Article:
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Voting reform: what are the options?

By Alice Tarleton

Updated on 11 May 2010

Electoral reform is on the agenda as the main parties try to woo the Lib Dems into a coalition - but what exactly are the different voting reform options, and who would they benefit?


The Lib Dems are embroiled in crunch talks on forming a government - and voting reform, one of their long-held ambitions, looks like becoming a reality in some form.

The Conservatives last night offered the Lib Dems a referendum on moving to the alternative vote (AV) system, something Labour also promised in its manifesto.

This is not, however, the proportional electoral system the Lib Dems want. Here are four of the main voting options - and the kind of parliaments they would create.

First past the post
How it works: The current system - the country is divided into constituencies which elect an MP. The winner takes all in each seat - so an MP can get in with a majority of 100 or 10,000 votes. Although the Conservatives won a bigger share of the vote in this election than Tony Blair did to win in 2005, the way votes are divided between constituencies meant David Cameron failed to win the majority of parliamentary seats.

What the 2010 parliament looks like: The Conservatives are the largest party, but don't have the 326 seats required for an overall majority.

Who wants it? It's the Conservatives' preferred system for Westminster elections. Their manifesto supported it because "it gives voters the chance to kick out a government they are fed up with" - words that may seem hollow given the current coalition wranglings. Labour stuck with the system it inherited throughout its 13 years in power, though it has now promised a vote on the alternative vote system (see below).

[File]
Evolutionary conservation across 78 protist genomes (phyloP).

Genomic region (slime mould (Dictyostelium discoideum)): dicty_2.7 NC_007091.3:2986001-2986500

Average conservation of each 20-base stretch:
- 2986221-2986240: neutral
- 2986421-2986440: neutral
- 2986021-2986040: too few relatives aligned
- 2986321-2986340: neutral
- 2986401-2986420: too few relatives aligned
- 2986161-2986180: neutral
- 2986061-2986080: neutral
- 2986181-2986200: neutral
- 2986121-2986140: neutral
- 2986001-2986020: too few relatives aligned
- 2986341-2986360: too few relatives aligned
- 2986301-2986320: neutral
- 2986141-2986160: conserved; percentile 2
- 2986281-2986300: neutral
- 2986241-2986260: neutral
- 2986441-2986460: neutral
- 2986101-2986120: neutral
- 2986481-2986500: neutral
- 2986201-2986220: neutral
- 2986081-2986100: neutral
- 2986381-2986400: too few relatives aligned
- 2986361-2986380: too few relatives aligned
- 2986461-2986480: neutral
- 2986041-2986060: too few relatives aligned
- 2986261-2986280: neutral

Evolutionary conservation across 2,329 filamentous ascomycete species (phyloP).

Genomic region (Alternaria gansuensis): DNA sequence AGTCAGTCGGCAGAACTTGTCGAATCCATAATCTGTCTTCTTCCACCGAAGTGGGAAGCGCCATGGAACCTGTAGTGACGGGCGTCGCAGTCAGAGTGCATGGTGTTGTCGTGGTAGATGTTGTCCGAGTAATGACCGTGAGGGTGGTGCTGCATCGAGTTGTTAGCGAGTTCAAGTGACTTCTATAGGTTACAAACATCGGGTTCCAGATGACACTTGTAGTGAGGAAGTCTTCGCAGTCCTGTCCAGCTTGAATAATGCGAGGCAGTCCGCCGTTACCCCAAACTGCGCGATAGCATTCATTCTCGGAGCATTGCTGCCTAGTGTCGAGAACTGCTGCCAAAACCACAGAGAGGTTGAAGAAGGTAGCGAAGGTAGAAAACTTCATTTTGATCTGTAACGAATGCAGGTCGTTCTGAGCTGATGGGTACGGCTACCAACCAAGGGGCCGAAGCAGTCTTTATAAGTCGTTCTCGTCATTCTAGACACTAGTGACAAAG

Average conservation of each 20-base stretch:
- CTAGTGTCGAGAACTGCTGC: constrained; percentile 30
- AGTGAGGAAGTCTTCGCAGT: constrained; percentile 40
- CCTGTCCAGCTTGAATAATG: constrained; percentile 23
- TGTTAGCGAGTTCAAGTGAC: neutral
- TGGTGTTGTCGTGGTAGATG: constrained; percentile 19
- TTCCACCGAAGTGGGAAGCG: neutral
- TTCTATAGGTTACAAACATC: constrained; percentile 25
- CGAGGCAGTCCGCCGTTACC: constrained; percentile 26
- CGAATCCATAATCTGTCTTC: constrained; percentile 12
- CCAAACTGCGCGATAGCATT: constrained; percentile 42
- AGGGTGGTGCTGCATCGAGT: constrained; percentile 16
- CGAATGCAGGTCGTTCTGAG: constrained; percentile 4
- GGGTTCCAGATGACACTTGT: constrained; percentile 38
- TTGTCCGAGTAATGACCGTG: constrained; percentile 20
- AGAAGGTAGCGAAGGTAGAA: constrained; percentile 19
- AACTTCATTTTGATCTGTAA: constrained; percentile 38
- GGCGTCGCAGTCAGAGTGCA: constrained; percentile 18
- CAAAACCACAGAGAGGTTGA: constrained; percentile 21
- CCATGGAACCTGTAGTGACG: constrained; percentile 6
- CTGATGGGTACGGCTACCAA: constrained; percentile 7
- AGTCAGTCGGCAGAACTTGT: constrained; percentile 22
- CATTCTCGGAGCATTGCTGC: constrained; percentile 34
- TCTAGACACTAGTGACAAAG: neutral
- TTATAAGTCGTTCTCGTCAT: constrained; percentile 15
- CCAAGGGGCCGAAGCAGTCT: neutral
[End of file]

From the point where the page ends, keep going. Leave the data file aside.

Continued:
Voting reform: what does the public want?
The majority - 62 per cent - backed Nick Clegg's plan for PR, according to a YouGov poll for the Sunday Times. Only 13 per cent opposed it. But a different poll in today's Sun was less pronounced - 46 per cent were in favour of (an unspecified form of) proportional representation, while 37 per cent wanted to keep the status quo. Only a quarter of Conservative voters polled by YouGov yesterday wanted PR, while nearly three-quarters of Lib Dems did.

Alternative Vote (AV)
How it works: Like the current system, voters are grouped in the same constituencies, which each return one MP. But rather than putting a cross by their preferred candidate's name, voters rank the hopefuls by number. If no one gets more than 50 per cent of first choices, the second preferences of votes at the bottom are redistributed between the other candidates, until someone gets a majority. Although it means MPs have to have the support - if not necessarily being the first choice - of the majority of their constituents, it's still not a proportional system. It's used in the Australian house of representatives.

How would it change parliament? The Electoral Reform Society modelled the likely election outcome if this system had been in place. They took first-past-the-post votes as first preferences, and second preferences based on ComRes polling data. The gap between Labour and the Conservatives narrows, and the Lib Dems would get roughly a handful of extra seats: